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strongarm 03-23-2012 06:50 PM

How to store freshly dumped bourbon oak barrel
 
I posted this question on the beer forums and am still a little unsure of the best way to do this, thought the wine forum might be appropriate since it's a barrel question. I just received my 5gallon oak barrel that was previously used to make bourbon. I want to put my imperial stout in it to age, pick up oak flavors and bourbon flavors. My issue is that the stout won't be ready for 4 weeks. I know I shouldn't leave the barrel dry but filling it with water and campden tablets (the other suggestion) until im ready concernes me. I am worried that leaving water in it for that long is going to take alot of the bourbon and oak flavoring out of the barrel. Should this be a concern or am I just wrong here? Any advise on how to properly store this thing for 4 weeks without loosing the flavors I desire would be appreciated. Thanks.

Revvy 03-23-2012 06:52 PM

My brew buddy fills his with distilled water. Then in the past he has used that oaky/bourbony water to mash with.

GinKings 03-23-2012 08:50 PM

For the reasons you mentioned, I wouldn't fill it with water either. I'd put a bung in it and just let it sit for the four weeks. The bourbon in the barrel should keep it sterile. The wood may shrink a little, but I'd expect it to swell pretty quickly after it's filled.

You could always brew your stout a little stronger than you want. Then, before filling the barrel, you could boil a little water and put it in the barrel. Roll the barrel around a bit and stand it on each end for a while to swell the wood. Leave the water in the barrel and add the stout to it. You don't lose any flavor because you're not dumping the water out. Brewing the stout a little stronger should offset the dilution of the added water.

strongarm 03-23-2012 08:58 PM

That's actually a good idea. My stout is already planned for 13% and I would have trouble going much higher but I think I could sacrafice a couple points to keep that oak and bourbon flavor. I am leaning towars leaving the barrel empty with a bung until ready. I assume if I had it in a room with decent humidity that would help too.

strongarm 03-23-2012 09:36 PM

So I queried my local brewery who does barrel aged beers often. He recommended standing the barrel on end 1 week prior to wanting to fill it and soak the outside. This swells the wood but dosn't get the water in the barrel to wash out the flavors. I can't believe I never thought of that, such a simple concept.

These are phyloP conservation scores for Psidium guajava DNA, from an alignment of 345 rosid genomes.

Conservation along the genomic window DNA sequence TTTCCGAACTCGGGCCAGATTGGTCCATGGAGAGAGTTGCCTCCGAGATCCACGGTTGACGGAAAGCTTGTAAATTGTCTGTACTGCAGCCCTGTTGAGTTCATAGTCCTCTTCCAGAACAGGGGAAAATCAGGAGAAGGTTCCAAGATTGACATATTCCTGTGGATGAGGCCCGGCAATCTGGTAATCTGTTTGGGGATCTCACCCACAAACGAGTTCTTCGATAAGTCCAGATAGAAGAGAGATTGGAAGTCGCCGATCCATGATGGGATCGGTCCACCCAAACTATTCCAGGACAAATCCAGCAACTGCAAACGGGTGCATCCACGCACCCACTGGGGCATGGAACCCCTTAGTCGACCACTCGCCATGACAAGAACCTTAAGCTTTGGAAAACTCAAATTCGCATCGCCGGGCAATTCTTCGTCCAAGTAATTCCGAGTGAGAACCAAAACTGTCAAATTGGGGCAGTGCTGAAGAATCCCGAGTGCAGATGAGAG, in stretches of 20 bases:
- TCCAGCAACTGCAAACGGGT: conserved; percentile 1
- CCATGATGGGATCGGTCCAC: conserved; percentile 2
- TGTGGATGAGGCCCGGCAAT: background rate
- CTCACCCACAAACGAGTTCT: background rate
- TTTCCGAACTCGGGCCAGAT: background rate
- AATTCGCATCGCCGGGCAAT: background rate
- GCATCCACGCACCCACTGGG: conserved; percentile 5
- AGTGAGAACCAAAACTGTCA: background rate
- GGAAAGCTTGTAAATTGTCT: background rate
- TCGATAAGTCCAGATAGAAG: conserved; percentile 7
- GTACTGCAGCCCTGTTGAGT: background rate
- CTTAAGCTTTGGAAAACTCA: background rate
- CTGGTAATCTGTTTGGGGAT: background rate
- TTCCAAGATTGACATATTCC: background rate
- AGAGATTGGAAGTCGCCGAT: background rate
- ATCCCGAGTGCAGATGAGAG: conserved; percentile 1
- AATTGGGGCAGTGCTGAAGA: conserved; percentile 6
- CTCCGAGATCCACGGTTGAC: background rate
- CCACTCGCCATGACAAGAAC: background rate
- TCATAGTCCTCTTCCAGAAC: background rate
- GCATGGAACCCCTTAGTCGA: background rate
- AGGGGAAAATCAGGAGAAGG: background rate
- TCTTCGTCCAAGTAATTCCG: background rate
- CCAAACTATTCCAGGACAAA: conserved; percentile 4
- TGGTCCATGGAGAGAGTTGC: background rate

roadymi 03-25-2012 03:05 AM

I'd put a pint of bourban in it....swirl it around on occasion. I might even forget to dump the bourban out when it is time to pour the stout in.

scorpionc53 09-17-2012 09:42 PM

Hey, I'm in the same boat. Which route did you go? I just picked up a freshly dumped bourbon barrel and I'll be putting a honey stout in it, but not for a few weeks. I'd like to do the pint of bourbon option since I could probably just dump it right back into the barrel. It's a 5 gallon barrel. Let me know. Thanks.

strongarm 09-17-2012 10:40 PM

If the barrel was sealed shortly after dumping and it looks/smells good inside I would just add your beer as is. I say this because my freshly dumped bourbon barrel had plenty of bourbon soaked wood to transfer to my beer fairly quickly.

scorpionc53 09-18-2012 01:13 AM

So you're saying you just left it sealed till your 4 weeks passed? Did you rinse it before putting in the beer or just siphon to it?

GinKings 09-18-2012 12:56 PM

Yes, leave it sealed till you need it.
No, don't rinse it (unless you are trying to lessen the bourbon flavor).

The barrel contains some 80+ proof bourbon. Alcohol kills pretty much everything. There is no need to rinse, clean, or sanitize. In fact, it would most likely do more harm than good.

Freshly dumped barrels weigh significantly more than a new barrel. If I remember correctly, I think it's something like 30 lbs more in a 53 gallon barrel, which would amount to a few gallons. Unless the barrel has been sitting a long time and is bone dry, I wouldn't add any additional bourbon up front. You can't take it out if the beer becomes overwhelmed by the bourbon. I would wait and taste it halfway through aging. If it needs more, add it at that point. Honestly, I think you'll have plenty of flavor without adding more bourbon. For one thing, a 5 gallon barrel has a lot more surface area per gallon than a traditional 53 gallon barrel. That means more flavor in less time with a smaller barrel.


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